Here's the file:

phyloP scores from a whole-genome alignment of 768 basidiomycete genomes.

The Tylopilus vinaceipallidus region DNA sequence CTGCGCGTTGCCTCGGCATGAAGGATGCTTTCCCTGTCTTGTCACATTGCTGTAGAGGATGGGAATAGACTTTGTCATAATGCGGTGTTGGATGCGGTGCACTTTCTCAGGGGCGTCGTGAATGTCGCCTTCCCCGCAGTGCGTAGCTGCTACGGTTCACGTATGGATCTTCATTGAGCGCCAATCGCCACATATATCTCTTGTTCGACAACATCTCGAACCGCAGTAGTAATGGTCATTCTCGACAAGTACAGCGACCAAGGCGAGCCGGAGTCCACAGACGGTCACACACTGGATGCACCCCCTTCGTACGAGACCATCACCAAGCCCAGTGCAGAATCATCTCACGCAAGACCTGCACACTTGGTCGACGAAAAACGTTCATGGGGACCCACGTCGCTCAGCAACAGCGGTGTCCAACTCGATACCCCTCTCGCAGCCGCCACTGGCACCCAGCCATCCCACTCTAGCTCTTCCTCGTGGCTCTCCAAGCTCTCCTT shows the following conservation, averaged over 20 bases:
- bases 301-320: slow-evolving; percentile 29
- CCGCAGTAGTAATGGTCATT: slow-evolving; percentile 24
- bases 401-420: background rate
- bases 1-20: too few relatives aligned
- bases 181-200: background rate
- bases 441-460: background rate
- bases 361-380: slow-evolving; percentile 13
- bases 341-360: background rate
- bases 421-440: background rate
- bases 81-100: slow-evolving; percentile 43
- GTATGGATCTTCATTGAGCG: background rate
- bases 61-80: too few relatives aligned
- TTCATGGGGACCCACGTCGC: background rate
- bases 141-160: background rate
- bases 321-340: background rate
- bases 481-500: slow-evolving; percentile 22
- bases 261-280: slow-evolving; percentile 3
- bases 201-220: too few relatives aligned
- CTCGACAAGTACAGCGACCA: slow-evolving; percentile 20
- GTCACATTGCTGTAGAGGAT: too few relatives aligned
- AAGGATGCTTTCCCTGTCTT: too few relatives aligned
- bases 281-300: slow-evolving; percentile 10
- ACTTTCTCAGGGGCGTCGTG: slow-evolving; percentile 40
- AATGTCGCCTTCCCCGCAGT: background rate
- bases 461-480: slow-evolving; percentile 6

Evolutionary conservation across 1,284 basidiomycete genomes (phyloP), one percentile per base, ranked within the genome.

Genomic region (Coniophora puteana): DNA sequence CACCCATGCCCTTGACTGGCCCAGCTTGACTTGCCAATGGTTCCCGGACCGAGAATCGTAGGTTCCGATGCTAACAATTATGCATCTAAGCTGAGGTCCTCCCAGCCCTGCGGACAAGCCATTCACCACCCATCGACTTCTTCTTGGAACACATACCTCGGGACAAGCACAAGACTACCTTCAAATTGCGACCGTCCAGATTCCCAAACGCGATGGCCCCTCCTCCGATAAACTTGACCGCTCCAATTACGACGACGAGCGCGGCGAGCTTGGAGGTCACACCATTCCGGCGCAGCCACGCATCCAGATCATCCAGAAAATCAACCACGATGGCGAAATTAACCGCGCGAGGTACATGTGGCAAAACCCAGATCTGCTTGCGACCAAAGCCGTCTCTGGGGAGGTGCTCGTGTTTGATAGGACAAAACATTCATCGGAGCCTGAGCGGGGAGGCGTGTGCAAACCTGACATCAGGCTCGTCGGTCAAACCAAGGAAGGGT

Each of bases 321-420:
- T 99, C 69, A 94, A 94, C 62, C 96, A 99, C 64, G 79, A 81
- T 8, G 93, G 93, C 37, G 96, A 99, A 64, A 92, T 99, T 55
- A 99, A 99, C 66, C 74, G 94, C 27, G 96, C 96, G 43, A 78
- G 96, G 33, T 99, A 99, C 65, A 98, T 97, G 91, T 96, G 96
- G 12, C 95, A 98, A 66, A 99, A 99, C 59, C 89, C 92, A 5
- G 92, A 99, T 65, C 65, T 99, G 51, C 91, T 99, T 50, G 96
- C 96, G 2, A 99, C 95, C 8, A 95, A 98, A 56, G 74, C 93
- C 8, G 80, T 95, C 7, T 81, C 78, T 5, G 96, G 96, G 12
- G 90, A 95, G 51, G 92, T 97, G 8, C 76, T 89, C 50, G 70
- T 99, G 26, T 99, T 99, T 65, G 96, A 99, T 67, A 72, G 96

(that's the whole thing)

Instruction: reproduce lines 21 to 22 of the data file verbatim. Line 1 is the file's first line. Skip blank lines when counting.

- CTCGACAAGTACAGCGACCA: slow-evolving; percentile 20
- GTCACATTGCTGTAGAGGAT: too few relatives aligned